Mood disorders

Mood disorders


  • 1 Mood and emotions
  • 2 Depressive States
  • 3 Manic States

Mood and emotions

When talking about moods we refer to the states of emotional activation that a person maintains for a prolonged period of time. It can be defined as humor or emotional state and it differs from emotions by the fact that it is less specific and more constant over time, it is not so easily altered before a stimulus.

Moods can be shaped in a continuous line between two poles. In this line we see at one extreme the dysthymia (associated with dysphoria or depression), which corresponds to the low mood activation and, on the contrary, at the other end there is the hyperthymia (associated with euphoria or mania), which corresponds to high mood activation. The normal mood is called eutimia.

Mood disorders can be located from the point where it is within this line and the record that it remains in one of these states. People who generally have a lower mood and remain in dysthymia are those who suffer from disorders such as dysphoria and depression. On the contrary, people who remain at the opposite extreme, in hyperthymia, suffer from hypomanic or manic disorders, depending on the degree of euphoria.

Finally, there are people who do not stay at any point if they are changing from one end to the other of this line, one season they are depressive and another are manic, when this inconstancy occurs in the emotional state is what we define as the disorder Bipolar.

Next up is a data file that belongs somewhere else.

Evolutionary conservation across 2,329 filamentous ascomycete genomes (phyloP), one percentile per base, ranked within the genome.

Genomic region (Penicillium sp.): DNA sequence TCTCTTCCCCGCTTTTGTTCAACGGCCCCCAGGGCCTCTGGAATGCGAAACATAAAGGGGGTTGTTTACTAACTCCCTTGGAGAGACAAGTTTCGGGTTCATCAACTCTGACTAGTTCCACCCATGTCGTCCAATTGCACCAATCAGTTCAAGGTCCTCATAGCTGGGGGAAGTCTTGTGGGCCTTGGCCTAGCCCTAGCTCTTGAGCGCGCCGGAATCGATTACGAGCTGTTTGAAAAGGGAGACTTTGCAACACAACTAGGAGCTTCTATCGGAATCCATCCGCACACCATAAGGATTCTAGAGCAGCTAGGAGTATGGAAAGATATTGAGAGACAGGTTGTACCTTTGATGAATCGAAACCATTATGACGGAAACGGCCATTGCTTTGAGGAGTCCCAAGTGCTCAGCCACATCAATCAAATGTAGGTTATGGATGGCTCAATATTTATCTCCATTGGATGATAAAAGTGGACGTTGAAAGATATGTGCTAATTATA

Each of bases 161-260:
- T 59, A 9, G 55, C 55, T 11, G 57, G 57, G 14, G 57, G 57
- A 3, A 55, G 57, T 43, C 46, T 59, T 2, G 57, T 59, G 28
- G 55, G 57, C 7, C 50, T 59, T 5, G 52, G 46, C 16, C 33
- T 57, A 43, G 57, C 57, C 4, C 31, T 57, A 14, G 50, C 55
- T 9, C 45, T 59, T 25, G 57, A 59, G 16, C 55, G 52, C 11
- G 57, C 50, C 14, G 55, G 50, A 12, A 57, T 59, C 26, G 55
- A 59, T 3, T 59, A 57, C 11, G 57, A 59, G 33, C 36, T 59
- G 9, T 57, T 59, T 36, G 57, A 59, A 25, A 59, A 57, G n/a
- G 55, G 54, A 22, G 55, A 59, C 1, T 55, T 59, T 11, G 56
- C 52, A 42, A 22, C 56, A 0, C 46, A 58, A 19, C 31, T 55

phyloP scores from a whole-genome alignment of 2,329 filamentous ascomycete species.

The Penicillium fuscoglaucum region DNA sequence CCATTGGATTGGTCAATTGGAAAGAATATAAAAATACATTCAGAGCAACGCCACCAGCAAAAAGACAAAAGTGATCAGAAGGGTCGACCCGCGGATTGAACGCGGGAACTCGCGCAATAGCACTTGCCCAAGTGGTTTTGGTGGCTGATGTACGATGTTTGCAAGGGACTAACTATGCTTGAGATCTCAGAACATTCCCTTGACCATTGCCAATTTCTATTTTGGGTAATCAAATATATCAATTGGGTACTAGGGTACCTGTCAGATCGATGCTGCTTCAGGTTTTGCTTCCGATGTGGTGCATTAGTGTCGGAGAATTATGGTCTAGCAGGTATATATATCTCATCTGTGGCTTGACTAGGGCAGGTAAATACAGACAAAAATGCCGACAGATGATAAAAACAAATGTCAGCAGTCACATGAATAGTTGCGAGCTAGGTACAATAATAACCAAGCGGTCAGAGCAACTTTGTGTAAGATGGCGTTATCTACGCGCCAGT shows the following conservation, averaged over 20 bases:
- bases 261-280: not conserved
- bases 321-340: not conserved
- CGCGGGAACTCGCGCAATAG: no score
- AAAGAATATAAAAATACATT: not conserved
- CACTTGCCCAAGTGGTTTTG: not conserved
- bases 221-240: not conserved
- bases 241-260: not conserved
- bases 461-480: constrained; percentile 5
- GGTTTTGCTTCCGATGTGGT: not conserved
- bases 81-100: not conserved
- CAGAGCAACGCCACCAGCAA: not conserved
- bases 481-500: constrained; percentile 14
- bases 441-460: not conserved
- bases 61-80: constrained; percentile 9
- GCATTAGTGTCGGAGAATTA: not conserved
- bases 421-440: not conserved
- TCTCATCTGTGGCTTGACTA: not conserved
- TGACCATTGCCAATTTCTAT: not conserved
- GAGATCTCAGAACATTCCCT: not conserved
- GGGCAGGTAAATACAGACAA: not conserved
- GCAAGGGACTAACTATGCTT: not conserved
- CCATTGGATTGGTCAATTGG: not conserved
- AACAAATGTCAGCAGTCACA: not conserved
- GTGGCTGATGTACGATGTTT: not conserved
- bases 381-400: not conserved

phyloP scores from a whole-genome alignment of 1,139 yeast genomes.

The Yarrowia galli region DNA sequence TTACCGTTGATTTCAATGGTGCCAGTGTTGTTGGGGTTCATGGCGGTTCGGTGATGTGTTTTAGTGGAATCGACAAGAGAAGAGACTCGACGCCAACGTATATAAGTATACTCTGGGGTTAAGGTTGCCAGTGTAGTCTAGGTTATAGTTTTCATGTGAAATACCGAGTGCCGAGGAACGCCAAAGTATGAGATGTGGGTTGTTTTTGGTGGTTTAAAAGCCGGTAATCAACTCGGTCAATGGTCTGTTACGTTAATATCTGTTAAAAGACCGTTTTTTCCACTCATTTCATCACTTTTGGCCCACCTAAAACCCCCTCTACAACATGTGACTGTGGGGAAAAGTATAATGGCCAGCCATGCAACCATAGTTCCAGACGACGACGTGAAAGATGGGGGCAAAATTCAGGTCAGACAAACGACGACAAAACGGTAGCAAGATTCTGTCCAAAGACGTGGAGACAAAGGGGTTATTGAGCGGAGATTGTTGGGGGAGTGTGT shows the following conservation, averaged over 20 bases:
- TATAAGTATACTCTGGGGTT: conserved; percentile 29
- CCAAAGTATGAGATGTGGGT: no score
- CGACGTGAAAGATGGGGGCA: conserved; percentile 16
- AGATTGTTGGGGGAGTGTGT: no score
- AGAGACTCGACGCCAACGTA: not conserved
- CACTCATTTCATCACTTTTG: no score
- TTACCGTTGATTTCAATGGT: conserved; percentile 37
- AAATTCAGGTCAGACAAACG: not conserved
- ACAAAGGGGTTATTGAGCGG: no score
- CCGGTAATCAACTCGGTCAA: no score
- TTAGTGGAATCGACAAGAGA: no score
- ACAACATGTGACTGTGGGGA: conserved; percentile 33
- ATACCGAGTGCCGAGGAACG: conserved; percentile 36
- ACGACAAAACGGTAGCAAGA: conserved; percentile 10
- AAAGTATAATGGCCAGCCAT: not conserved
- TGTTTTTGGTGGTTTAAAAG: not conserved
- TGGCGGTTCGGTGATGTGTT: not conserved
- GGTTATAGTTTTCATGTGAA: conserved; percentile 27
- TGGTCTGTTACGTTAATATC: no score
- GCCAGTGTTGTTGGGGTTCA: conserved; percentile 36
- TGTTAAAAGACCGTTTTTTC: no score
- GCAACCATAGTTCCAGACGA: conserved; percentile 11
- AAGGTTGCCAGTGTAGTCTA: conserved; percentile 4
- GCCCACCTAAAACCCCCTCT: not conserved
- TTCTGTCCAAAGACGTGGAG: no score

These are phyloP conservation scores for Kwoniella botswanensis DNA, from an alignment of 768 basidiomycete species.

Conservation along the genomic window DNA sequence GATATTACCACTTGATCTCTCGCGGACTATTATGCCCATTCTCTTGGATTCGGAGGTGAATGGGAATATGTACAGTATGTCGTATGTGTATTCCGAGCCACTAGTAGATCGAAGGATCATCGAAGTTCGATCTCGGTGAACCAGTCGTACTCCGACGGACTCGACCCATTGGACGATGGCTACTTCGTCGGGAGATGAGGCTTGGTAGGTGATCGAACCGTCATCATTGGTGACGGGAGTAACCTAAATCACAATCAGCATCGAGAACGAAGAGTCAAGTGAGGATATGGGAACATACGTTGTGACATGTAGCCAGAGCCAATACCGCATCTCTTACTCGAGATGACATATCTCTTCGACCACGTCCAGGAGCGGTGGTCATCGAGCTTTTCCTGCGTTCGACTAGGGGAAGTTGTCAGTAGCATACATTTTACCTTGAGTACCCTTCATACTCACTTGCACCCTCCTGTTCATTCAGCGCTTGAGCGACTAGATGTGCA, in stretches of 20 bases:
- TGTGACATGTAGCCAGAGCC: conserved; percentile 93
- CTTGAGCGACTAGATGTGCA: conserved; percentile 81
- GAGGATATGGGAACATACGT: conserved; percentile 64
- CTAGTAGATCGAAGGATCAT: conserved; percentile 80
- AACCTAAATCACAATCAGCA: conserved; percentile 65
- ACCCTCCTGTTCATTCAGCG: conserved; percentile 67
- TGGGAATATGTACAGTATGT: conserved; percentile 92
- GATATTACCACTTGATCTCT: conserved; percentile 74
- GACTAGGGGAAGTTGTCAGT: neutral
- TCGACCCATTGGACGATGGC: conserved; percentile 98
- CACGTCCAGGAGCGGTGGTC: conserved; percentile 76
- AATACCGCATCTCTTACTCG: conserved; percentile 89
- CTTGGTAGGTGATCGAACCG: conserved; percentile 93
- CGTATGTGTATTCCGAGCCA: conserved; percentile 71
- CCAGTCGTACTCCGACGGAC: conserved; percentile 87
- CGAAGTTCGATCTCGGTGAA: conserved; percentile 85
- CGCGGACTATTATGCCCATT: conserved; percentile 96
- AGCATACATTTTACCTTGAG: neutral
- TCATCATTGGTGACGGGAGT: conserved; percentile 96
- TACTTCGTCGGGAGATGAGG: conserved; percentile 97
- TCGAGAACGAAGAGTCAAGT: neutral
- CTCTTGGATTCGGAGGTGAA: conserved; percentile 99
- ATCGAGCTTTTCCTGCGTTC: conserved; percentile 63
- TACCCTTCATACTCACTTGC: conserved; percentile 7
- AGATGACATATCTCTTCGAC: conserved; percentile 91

Depressive States

It is considered an abnormally low mood and is characterized by deep and persistent sadness, loss of interest or pleasure in almost all activities, fatigue and feelings of hopelessness. There are various disorders related to the depressive state, however the factors that generate it or the symptomatology can be diverse.

Manic States

It is considered an abnormally elevated, expansive and irritable mood without a relationship with any circumstance or a vital situation of the person. In the manic state the person is characterized by an exaggerated self-esteem or feeling of greatness, a language and an accelerated way of thinking with overrated ideas, an optimism in the extreme that leads him to perform activities that produce pleasure without taking into account the consequences ( for example, buy without limits, sexual indiscretions ...).

If while reading this text you feel identified with one of the two poles or with the fact that you have been sad and euphoric for a few days, does that mean you have a disorder?

No. The graphic explanation shows the disorders associated with each pruning, which does not mean that being a moment with a low mood you are a depressive. All people are within the line of mood and tend to have a certain mood. People who do not have a disorder, in general they remain in euthymia, however, they do not remain static at this point, their various vital circumstances will determine what can happen more or less through each of the poles.

There is a wide variety of internal factors (for example neurological causes) of environmental factors (such as the loss of a loved one or separation in a relationship) and personality factors (for example the tendency to be more or less positive) that can determine the onset and course of a mood disorder. The most representative indicators that a mood can lead to disorder is the time and intensity of symptoms.

Sergi Casaponsa

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